Ohio State Buckeyes: Tim Tebow
Braxton Miller had spent hours in the offseason working on his footwork. Based on the dramatic increase in his completion percentage, that time has clearly paid off for the Ohio State junior. An extra year with the playbook has provided much more familiarity with the scheme and where to deliver the football, and missteps have been fewer and further between with his reads in the passing game. And while he might never be the most vocal leader, there's been little to question about his impact in the huddle and on the field for the highest-scoring offense in the Big Ten and a team that hasn't lost a game in two years.
"I don't know that he played one of his best games, but he made a throw on third-and-17 -- it was his best play at quarterback since we've been here," Meyer said. "That is his best, and he knows it, I know it, [offensive coordinator] Tom Herman knows it. So his best play as a quarterback, I'm not saying the athlete that jumps around and lands on his head, those are just gifted, very gifted young men. But his best play at college football quarterback was third-and-17 on the right hash in snowy conditions where he completed a bender to Jeff Heuerman with pressure bearing down on him.
"He didn't panic out of the pocket. He stepped up, delivered the ball, and that's worth going back to watch. It was a fantastic play."
Miller has no shortage of those on his personal highlight reel, including some truly jaw-dropping passes into tight windows, clutch throws with the game on the line and certainly plenty of attempts that have turned into touchdowns.
And while Meyer has certainly pointed out some of those previous plays as part of the steps forward Miller has taken in his third season as a starter, many of them have come in much more ideal situations.
He still needs proper footwork and arm angles when the blocking is perfect, and he still must break down the defense and know the playbook to make the right decision with the football even when he has plenty of time to do it. But making the leap to meet Meyer's standard at the position requires using those fundamentals and that knowledge to deliver under pressure when not everything is set up perfectly for him.
And he's seen Miller do exactly that now, which puts him in an exclusive club.
"Josh Harris is a great quarterback we had at Bowling Green, we had the moment where he became a quarterback," Meyer said. "Alex Smith had a couple moments where it was like, 'We've got one.' Then same with Chris Leak and Tim Tebow and this guy. He's had a couple moments, but this is the best play I think he's had as a quarterback.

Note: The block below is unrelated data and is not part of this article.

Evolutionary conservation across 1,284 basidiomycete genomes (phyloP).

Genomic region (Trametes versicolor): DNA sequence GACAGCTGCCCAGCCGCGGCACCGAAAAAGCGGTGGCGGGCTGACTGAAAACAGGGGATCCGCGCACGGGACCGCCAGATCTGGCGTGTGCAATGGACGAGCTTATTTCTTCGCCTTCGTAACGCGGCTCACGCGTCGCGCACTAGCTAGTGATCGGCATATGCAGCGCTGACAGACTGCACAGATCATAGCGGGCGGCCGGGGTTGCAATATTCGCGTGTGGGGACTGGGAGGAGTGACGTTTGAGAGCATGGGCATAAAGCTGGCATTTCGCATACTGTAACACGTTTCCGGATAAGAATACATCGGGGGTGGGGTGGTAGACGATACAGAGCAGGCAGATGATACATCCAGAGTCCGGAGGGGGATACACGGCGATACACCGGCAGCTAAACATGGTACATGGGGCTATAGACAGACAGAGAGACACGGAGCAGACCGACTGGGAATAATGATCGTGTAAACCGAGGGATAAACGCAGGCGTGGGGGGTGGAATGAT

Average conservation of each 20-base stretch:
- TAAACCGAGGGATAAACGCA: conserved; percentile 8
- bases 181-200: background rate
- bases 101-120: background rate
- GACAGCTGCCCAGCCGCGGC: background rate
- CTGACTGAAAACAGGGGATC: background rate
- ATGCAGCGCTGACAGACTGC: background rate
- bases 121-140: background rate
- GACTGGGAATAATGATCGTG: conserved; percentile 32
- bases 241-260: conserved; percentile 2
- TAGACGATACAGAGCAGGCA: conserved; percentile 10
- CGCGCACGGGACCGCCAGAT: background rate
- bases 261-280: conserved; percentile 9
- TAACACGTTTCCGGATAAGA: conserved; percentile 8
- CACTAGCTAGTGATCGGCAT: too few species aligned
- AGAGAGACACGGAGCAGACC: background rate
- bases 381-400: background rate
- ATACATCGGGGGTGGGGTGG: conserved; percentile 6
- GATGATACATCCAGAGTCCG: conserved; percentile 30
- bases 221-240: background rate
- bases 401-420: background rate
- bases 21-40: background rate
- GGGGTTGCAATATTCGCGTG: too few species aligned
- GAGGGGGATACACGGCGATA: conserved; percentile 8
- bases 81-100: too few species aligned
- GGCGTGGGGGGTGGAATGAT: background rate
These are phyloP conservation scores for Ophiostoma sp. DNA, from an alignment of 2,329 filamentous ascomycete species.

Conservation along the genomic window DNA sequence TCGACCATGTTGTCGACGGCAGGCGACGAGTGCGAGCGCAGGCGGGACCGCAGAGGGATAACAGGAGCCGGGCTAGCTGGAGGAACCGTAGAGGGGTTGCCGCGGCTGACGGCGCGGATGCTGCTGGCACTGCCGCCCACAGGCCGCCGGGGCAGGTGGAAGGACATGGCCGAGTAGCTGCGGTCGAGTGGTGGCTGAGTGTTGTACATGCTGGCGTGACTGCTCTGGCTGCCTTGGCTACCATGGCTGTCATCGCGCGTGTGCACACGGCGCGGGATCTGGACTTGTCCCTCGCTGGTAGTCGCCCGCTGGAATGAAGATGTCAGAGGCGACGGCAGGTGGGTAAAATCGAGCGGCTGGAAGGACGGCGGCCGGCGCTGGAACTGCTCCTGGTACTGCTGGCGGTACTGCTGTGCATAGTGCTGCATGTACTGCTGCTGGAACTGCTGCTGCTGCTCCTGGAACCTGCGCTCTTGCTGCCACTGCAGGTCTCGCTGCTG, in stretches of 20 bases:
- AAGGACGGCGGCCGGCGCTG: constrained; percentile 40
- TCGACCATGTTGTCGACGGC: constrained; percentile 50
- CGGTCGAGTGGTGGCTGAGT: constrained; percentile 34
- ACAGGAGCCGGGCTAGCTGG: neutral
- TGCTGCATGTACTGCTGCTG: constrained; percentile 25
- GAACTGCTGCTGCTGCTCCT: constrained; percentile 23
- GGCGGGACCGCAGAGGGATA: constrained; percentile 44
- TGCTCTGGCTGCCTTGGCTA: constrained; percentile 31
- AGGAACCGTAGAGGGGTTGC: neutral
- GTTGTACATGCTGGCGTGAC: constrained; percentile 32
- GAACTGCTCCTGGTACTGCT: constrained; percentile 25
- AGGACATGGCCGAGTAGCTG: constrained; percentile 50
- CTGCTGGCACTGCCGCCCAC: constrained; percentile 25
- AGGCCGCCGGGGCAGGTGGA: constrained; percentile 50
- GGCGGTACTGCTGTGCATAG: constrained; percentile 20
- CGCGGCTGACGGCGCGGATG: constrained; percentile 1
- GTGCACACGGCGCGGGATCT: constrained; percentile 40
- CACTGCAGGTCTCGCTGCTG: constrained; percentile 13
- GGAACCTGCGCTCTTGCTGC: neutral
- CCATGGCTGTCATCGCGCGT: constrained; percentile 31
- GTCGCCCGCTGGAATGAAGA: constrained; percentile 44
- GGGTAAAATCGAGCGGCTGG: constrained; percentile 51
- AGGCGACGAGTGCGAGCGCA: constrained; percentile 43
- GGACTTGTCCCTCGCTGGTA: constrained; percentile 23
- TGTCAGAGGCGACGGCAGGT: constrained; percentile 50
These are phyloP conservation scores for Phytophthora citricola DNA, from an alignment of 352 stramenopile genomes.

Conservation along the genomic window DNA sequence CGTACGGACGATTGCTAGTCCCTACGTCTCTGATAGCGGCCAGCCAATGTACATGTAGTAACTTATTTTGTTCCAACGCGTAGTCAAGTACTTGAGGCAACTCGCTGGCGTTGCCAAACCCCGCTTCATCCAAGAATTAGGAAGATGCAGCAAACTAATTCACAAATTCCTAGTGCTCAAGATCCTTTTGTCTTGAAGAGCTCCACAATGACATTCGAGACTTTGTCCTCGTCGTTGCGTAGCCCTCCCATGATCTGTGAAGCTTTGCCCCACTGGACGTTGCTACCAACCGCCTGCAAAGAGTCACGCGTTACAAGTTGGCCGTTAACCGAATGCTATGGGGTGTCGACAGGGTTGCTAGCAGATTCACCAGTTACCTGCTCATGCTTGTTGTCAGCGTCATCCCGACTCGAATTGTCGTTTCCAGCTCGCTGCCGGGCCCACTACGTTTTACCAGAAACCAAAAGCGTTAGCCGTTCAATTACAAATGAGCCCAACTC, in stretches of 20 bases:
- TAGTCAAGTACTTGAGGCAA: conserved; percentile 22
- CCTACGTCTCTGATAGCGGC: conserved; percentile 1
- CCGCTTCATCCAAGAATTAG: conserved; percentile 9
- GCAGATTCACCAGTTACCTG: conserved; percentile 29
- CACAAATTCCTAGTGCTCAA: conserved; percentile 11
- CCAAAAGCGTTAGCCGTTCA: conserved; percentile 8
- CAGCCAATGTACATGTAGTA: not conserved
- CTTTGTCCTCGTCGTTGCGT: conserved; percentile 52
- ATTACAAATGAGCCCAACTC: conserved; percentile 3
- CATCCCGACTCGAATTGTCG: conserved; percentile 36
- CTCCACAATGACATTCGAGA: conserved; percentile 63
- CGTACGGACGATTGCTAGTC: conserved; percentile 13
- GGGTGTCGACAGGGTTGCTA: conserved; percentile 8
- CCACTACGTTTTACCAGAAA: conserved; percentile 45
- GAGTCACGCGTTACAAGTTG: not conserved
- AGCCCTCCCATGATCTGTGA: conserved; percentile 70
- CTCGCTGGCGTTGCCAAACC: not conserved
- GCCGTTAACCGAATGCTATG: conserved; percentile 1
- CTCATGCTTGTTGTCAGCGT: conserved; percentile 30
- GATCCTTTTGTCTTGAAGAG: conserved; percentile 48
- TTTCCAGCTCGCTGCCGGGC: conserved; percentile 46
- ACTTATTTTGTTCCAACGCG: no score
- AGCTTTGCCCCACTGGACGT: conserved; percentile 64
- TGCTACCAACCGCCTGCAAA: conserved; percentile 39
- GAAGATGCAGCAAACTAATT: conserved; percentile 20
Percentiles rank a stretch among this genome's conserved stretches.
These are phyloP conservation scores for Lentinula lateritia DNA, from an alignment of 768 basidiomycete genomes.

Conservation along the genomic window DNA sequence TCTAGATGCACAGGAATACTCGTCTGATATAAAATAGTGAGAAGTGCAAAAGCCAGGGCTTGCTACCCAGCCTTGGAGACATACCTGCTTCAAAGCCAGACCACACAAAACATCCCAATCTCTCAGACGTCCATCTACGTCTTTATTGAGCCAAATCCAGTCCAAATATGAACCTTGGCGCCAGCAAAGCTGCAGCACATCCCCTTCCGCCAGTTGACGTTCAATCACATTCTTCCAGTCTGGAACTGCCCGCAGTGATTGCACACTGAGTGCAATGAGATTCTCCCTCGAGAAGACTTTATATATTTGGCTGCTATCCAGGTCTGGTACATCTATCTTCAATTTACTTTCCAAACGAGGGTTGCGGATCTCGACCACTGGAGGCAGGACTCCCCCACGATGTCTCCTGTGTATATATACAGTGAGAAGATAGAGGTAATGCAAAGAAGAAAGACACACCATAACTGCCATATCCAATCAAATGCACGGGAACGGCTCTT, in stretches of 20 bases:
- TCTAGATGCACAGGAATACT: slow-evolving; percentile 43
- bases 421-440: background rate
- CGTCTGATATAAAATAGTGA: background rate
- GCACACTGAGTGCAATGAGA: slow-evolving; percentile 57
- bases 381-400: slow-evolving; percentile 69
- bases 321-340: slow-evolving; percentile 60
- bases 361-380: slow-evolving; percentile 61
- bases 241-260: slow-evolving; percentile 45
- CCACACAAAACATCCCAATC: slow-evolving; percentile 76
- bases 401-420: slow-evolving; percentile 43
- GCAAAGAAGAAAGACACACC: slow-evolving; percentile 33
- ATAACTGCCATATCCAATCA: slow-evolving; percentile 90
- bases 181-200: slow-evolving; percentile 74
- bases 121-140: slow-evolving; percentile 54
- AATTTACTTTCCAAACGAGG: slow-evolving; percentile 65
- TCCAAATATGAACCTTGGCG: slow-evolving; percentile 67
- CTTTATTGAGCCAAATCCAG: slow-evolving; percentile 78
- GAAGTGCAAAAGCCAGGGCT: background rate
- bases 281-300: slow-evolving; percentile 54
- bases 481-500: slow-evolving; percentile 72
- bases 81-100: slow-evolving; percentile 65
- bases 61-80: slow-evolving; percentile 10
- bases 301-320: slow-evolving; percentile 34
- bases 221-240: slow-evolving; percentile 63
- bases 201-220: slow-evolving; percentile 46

"That was his moment."
Miller had been building to it for a while now. All he needed was one more play to finally reach Meyer's loftiest standard.
Carlos Hyde had the wrong idea about Urban Meyer's offense when Meyer came to Ohio State.
Like many others, Hyde couldn't get past the S-word -- spread. He envisioned five-wide formations, a hastened pace and a system tailored to track stars, not bruising ball-carriers north of 220 pounds like himself.
Hyde soon found out that he would have a home in Meyer's offense, as long as he earned the right to carry the ball. The scheme didn't simply tolerate his talents; it celebrated them.
Ohio State's offense isn't Oregon's or Baylor's or Arizona's or Auburn's. Aesthetically, the Buckeyes might be a spread team. But at their core, they're all about power.
"People see me back there and they see our offensive line back there, and they’re like, 'These are some big dudes, they've got a big running back,'" Hyde said. "This is not really a spread. It's more like a power team."
Need evidence? Study the second halves of Ohio State's past two wins against Northwestern and Iowa. After some sloppiness in the first 30 minutes of both contests, Ohio State methodically chipped away at the Wildcats and Hawkeyes. The Buckeyes racked up 142 rush yards and three touchdowns in the second half against Northwestern and 194 rush yards and two touchdowns in the second half against Iowa.